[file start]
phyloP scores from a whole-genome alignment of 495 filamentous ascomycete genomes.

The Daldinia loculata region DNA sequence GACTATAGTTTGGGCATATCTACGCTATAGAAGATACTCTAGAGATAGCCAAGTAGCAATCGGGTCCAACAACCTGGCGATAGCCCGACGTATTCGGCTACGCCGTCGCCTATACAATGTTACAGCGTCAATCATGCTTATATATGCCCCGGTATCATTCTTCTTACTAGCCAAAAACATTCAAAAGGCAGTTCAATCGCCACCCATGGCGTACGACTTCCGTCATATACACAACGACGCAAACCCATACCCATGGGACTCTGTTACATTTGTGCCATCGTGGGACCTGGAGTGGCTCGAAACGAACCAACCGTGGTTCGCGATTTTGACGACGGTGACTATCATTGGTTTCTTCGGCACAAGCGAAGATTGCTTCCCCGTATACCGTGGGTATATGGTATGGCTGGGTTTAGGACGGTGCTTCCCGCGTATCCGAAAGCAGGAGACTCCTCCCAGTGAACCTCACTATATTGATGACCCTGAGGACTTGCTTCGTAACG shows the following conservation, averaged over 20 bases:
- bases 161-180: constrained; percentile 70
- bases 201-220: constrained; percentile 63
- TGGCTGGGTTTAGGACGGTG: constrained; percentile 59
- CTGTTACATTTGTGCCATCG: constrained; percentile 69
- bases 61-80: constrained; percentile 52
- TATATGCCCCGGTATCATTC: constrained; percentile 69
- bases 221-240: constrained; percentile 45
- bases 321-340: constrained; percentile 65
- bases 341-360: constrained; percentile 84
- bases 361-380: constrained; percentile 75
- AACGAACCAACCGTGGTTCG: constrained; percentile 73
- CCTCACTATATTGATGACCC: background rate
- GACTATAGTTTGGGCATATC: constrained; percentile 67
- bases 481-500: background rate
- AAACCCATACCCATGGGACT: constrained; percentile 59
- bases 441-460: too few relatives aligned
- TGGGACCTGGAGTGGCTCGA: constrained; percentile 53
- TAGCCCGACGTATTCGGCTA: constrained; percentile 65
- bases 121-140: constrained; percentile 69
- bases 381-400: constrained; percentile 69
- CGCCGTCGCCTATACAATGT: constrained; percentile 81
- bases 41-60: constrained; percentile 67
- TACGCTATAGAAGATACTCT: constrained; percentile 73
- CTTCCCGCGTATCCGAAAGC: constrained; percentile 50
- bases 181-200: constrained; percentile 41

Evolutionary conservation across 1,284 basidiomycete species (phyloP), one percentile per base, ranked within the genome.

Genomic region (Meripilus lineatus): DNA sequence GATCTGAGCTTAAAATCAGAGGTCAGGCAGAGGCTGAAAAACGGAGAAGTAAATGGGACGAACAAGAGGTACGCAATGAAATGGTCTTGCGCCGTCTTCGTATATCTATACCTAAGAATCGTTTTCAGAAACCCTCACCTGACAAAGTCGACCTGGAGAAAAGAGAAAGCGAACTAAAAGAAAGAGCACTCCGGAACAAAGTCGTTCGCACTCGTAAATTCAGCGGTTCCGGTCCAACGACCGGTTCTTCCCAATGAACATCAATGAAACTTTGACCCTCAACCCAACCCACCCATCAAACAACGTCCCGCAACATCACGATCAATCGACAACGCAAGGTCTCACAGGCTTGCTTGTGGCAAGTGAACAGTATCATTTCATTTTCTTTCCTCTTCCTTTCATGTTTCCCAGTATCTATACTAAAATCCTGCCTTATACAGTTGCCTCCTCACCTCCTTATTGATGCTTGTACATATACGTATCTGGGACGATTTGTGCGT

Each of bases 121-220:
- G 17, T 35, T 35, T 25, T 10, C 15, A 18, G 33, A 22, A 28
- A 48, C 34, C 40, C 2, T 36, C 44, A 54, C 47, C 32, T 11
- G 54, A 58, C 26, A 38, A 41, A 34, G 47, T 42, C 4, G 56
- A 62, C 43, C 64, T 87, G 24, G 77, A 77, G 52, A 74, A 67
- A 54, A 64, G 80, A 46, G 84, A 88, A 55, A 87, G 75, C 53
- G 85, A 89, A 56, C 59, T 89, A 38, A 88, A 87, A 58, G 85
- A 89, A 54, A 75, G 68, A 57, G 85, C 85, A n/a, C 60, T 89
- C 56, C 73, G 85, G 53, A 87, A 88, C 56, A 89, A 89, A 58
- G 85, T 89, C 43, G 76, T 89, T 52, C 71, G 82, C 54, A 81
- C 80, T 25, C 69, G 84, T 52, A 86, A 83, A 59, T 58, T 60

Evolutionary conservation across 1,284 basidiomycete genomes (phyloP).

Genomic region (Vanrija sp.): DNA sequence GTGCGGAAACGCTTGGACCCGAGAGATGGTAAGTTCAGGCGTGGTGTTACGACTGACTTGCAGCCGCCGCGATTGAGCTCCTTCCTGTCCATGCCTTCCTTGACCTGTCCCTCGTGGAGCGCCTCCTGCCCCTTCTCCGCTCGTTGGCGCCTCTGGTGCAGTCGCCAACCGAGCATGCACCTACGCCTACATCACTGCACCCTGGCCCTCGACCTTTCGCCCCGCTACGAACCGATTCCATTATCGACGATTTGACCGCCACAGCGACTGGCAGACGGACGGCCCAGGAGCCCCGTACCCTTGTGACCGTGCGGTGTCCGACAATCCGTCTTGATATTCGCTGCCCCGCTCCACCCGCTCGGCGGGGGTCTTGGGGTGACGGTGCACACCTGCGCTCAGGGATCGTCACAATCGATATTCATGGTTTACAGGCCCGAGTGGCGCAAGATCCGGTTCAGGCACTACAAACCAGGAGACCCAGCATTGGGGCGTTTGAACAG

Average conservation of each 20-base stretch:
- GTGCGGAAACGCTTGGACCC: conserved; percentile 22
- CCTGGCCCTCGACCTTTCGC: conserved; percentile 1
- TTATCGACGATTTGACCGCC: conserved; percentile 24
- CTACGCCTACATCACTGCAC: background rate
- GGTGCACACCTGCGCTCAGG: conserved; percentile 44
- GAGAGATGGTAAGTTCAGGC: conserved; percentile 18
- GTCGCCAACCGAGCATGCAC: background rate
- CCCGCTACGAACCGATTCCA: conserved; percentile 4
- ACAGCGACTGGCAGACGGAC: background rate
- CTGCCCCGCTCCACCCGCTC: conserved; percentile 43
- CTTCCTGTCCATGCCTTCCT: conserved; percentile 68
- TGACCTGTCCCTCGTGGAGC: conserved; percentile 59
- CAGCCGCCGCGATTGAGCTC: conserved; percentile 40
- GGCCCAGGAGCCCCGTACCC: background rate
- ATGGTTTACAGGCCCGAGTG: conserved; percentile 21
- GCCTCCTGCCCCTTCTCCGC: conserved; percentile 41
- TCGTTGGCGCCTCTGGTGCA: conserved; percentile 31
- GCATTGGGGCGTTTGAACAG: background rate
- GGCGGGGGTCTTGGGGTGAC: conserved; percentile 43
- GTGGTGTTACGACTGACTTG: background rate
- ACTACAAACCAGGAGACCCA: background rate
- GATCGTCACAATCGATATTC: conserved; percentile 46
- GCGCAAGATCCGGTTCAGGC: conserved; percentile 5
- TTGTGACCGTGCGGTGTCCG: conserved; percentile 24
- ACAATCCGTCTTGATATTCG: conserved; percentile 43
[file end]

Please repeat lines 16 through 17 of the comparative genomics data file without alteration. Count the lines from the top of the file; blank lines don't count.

- bases 481-500: background rate
- AAACCCATACCCATGGGACT: constrained; percentile 59